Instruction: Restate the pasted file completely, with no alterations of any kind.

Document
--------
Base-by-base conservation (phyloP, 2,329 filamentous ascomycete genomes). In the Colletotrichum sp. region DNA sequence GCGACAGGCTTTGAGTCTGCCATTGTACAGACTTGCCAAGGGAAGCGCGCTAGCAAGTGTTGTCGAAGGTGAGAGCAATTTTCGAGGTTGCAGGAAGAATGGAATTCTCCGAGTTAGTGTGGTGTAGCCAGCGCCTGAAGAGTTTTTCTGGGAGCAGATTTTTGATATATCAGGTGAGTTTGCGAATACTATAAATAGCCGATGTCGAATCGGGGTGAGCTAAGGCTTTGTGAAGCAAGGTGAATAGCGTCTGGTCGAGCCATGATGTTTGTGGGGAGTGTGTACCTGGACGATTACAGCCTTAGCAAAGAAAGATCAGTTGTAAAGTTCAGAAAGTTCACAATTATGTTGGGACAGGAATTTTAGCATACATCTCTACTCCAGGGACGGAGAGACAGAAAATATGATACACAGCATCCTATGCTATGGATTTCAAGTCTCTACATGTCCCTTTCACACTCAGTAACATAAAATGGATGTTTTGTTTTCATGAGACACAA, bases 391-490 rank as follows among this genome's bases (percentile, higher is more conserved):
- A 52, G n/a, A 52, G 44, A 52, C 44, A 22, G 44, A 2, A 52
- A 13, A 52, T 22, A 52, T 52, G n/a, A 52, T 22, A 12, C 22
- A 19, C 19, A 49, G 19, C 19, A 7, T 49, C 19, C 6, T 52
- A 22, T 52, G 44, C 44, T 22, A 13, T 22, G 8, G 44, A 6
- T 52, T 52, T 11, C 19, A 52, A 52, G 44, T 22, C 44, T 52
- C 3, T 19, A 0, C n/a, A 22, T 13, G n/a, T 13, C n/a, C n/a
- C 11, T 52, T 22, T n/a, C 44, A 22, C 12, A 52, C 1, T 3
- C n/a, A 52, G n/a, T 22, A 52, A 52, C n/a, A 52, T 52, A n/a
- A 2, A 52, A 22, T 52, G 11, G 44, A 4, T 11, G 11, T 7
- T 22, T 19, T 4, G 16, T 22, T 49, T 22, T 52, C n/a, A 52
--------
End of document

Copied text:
Base-by-base conservation (phyloP, 2,329 filamentous ascomycete genomes). In the Colletotrichum sp. region DNA sequence GCGACAGGCTTTGAGTCTGCCATTGTACAGACTTGCCAAGGGAAGCGCGCTAGCAAGTGTTGTCGAAGGTGAGAGCAATTTTCGAGGTTGCAGGAAGAATGGAATTCTCCGAGTTAGTGTGGTGTAGCCAGCGCCTGAAGAGTTTTTCTGGGAGCAGATTTTTGATATATCAGGTGAGTTTGCGAATACTATAAATAGCCGATGTCGAATCGGGGTGAGCTAAGGCTTTGTGAAGCAAGGTGAATAGCGTCTGGTCGAGCCATGATGTTTGTGGGGAGTGTGTACCTGGACGATTACAGCCTTAGCAAAGAAAGATCAGTTGTAAAGTTCAGAAAGTTCACAATTATGTTGGGACAGGAATTTTAGCATACATCTCTACTCCAGGGACGGAGAGACAGAAAATATGATACACAGCATCCTATGCTATGGATTTCAAGTCTCTACATGTCCCTTTCACACTCAGTAACATAAAATGGATGTTTTGTTTTCATGAGACACAA, bases 391-490 rank as follows among this genome's bases (percentile, higher is more conserved):
- A 52, G n/a, A 52, G 44, A 52, C 44, A 22, G 44, A 2, A 52
- A 13, A 52, T 22, A 52, T 52, G n/a, A 52, T 22, A 12, C 22
- A 19, C 19, A 49, G 19, C 19, A 7, T 49, C 19, C 6, T 52
- A 22, T 52, G 44, C 44, T 22, A 13, T 22, G 8, G 44, A 6
- T 52, T 52, T 11, C 19, A 52, A 52, G 44, T 22, C 44, T 52
- C 3, T 19, A 0, C n/a, A 22, T 13, G n/a, T 13, C n/a, C n/a
- C 11, T 52, T 22, T n/a, C 44, A 22, C 12, A 52, C 1, T 3
- C n/a, A 52, G n/a, T 22, A 52, A 52, C n/a, A 52, T 52, A n/a
- A 2, A 52, A 22, T 52, G 11, G 44, A 4, T 11, G 11, T 7
- T 22, T 19, T 4, G 16, T 22, T 49, T 22, T 52, C n/a, A 52